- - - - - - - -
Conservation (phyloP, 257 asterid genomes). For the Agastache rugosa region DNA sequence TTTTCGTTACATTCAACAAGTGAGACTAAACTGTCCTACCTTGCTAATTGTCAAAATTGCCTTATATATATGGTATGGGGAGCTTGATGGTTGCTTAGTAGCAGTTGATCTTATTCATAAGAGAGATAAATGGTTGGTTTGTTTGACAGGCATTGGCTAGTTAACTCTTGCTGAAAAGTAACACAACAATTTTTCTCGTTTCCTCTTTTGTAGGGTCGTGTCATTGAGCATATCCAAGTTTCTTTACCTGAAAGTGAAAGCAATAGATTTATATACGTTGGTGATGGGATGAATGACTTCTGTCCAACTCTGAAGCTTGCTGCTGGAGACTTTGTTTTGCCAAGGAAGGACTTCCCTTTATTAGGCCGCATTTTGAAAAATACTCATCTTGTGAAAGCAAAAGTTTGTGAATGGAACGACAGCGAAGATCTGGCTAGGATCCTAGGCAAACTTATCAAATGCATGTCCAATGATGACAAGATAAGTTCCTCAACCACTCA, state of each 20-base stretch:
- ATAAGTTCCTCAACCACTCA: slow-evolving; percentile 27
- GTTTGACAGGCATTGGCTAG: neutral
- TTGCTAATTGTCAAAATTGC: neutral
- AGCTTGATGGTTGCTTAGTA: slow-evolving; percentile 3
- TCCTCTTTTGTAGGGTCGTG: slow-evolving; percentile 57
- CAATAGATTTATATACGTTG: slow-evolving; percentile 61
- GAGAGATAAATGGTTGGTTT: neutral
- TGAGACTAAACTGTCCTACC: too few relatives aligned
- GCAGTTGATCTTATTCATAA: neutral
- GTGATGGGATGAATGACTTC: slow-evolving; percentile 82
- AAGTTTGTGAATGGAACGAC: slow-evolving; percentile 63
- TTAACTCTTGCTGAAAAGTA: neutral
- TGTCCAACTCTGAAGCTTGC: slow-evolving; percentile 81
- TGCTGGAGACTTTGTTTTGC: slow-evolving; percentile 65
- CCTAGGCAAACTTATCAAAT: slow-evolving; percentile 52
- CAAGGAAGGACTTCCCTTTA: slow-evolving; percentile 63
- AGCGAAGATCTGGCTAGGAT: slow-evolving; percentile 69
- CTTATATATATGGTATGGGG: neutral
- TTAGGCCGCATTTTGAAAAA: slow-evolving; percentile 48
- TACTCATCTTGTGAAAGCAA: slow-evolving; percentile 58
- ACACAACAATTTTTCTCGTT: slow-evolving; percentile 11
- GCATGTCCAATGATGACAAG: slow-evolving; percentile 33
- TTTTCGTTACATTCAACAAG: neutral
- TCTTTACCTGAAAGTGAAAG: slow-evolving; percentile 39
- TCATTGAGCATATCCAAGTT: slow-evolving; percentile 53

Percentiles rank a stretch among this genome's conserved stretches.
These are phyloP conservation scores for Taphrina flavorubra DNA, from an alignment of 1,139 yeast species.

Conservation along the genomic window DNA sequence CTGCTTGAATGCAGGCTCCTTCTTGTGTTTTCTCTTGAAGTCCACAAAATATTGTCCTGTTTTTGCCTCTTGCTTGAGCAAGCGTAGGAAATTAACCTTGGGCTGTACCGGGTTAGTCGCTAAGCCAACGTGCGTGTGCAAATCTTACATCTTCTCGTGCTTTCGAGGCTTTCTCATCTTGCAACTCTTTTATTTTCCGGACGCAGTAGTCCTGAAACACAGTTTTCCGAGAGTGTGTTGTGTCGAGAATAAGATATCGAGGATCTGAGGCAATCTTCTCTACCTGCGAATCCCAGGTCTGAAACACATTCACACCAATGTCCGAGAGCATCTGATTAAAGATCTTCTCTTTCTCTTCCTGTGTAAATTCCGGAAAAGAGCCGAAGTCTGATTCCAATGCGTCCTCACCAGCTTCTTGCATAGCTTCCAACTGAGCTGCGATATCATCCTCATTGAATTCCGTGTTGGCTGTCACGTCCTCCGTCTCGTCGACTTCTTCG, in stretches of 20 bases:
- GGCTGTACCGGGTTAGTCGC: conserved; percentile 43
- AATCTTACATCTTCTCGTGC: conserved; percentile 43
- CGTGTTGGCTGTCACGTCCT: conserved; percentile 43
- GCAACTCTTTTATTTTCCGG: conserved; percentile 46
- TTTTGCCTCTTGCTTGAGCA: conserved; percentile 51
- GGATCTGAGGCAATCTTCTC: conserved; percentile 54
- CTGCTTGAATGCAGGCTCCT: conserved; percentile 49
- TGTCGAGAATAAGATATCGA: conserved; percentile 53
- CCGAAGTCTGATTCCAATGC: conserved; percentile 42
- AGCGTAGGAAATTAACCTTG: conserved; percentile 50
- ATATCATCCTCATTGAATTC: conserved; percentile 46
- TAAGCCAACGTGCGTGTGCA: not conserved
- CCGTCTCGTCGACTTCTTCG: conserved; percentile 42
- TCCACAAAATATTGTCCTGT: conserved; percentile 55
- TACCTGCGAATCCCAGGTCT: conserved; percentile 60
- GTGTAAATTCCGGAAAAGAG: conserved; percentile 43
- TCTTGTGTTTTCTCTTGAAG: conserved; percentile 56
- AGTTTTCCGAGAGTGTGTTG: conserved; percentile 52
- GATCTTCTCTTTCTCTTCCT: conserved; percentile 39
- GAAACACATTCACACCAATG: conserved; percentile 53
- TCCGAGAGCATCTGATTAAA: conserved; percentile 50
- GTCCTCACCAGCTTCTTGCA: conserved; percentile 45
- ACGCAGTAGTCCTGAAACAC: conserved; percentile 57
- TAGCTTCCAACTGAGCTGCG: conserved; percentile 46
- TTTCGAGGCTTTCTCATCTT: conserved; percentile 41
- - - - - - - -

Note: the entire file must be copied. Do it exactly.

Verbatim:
Conservation (phyloP, 257 asterid genomes). For the Agastache rugosa region DNA sequence TTTTCGTTACATTCAACAAGTGAGACTAAACTGTCCTACCTTGCTAATTGTCAAAATTGCCTTATATATATGGTATGGGGAGCTTGATGGTTGCTTAGTAGCAGTTGATCTTATTCATAAGAGAGATAAATGGTTGGTTTGTTTGACAGGCATTGGCTAGTTAACTCTTGCTGAAAAGTAACACAACAATTTTTCTCGTTTCCTCTTTTGTAGGGTCGTGTCATTGAGCATATCCAAGTTTCTTTACCTGAAAGTGAAAGCAATAGATTTATATACGTTGGTGATGGGATGAATGACTTCTGTCCAACTCTGAAGCTTGCTGCTGGAGACTTTGTTTTGCCAAGGAAGGACTTCCCTTTATTAGGCCGCATTTTGAAAAATACTCATCTTGTGAAAGCAAAAGTTTGTGAATGGAACGACAGCGAAGATCTGGCTAGGATCCTAGGCAAACTTATCAAATGCATGTCCAATGATGACAAGATAAGTTCCTCAACCACTCA, state of each 20-base stretch:
- ATAAGTTCCTCAACCACTCA: slow-evolving; percentile 27
- GTTTGACAGGCATTGGCTAG: neutral
- TTGCTAATTGTCAAAATTGC: neutral
- AGCTTGATGGTTGCTTAGTA: slow-evolving; percentile 3
- TCCTCTTTTGTAGGGTCGTG: slow-evolving; percentile 57
- CAATAGATTTATATACGTTG: slow-evolving; percentile 61
- GAGAGATAAATGGTTGGTTT: neutral
- TGAGACTAAACTGTCCTACC: too few relatives aligned
- GCAGTTGATCTTATTCATAA: neutral
- GTGATGGGATGAATGACTTC: slow-evolving; percentile 82
- AAGTTTGTGAATGGAACGAC: slow-evolving; percentile 63
- TTAACTCTTGCTGAAAAGTA: neutral
- TGTCCAACTCTGAAGCTTGC: slow-evolving; percentile 81
- TGCTGGAGACTTTGTTTTGC: slow-evolving; percentile 65
- CCTAGGCAAACTTATCAAAT: slow-evolving; percentile 52
- CAAGGAAGGACTTCCCTTTA: slow-evolving; percentile 63
- AGCGAAGATCTGGCTAGGAT: slow-evolving; percentile 69
- CTTATATATATGGTATGGGG: neutral
- TTAGGCCGCATTTTGAAAAA: slow-evolving; percentile 48
- TACTCATCTTGTGAAAGCAA: slow-evolving; percentile 58
- ACACAACAATTTTTCTCGTT: slow-evolving; percentile 11
- GCATGTCCAATGATGACAAG: slow-evolving; percentile 33
- TTTTCGTTACATTCAACAAG: neutral
- TCTTTACCTGAAAGTGAAAG: slow-evolving; percentile 39
- TCATTGAGCATATCCAAGTT: slow-evolving; percentile 53

Percentiles rank a stretch among this genome's conserved stretches.
These are phyloP conservation scores for Taphrina flavorubra DNA, from an alignment of 1,139 yeast species.

Conservation along the genomic window DNA sequence CTGCTTGAATGCAGGCTCCTTCTTGTGTTTTCTCTTGAAGTCCACAAAATATTGTCCTGTTTTTGCCTCTTGCTTGAGCAAGCGTAGGAAATTAACCTTGGGCTGTACCGGGTTAGTCGCTAAGCCAACGTGCGTGTGCAAATCTTACATCTTCTCGTGCTTTCGAGGCTTTCTCATCTTGCAACTCTTTTATTTTCCGGACGCAGTAGTCCTGAAACACAGTTTTCCGAGAGTGTGTTGTGTCGAGAATAAGATATCGAGGATCTGAGGCAATCTTCTCTACCTGCGAATCCCAGGTCTGAAACACATTCACACCAATGTCCGAGAGCATCTGATTAAAGATCTTCTCTTTCTCTTCCTGTGTAAATTCCGGAAAAGAGCCGAAGTCTGATTCCAATGCGTCCTCACCAGCTTCTTGCATAGCTTCCAACTGAGCTGCGATATCATCCTCATTGAATTCCGTGTTGGCTGTCACGTCCTCCGTCTCGTCGACTTCTTCG, in stretches of 20 bases:
- GGCTGTACCGGGTTAGTCGC: conserved; percentile 43
- AATCTTACATCTTCTCGTGC: conserved; percentile 43
- CGTGTTGGCTGTCACGTCCT: conserved; percentile 43
- GCAACTCTTTTATTTTCCGG: conserved; percentile 46
- TTTTGCCTCTTGCTTGAGCA: conserved; percentile 51
- GGATCTGAGGCAATCTTCTC: conserved; percentile 54
- CTGCTTGAATGCAGGCTCCT: conserved; percentile 49
- TGTCGAGAATAAGATATCGA: conserved; percentile 53
- CCGAAGTCTGATTCCAATGC: conserved; percentile 42
- AGCGTAGGAAATTAACCTTG: conserved; percentile 50
- ATATCATCCTCATTGAATTC: conserved; percentile 46
- TAAGCCAACGTGCGTGTGCA: not conserved
- CCGTCTCGTCGACTTCTTCG: conserved; percentile 42
- TCCACAAAATATTGTCCTGT: conserved; percentile 55
- TACCTGCGAATCCCAGGTCT: conserved; percentile 60
- GTGTAAATTCCGGAAAAGAG: conserved; percentile 43
- TCTTGTGTTTTCTCTTGAAG: conserved; percentile 56
- AGTTTTCCGAGAGTGTGTTG: conserved; percentile 52
- GATCTTCTCTTTCTCTTCCT: conserved; percentile 39
- GAAACACATTCACACCAATG: conserved; percentile 53
- TCCGAGAGCATCTGATTAAA: conserved; percentile 50
- GTCCTCACCAGCTTCTTGCA: conserved; percentile 45
- ACGCAGTAGTCCTGAAACAC: conserved; percentile 57
- TAGCTTCCAACTGAGCTGCG: conserved; percentile 46
- TTTCGAGGCTTTCTCATCTT: conserved; percentile 41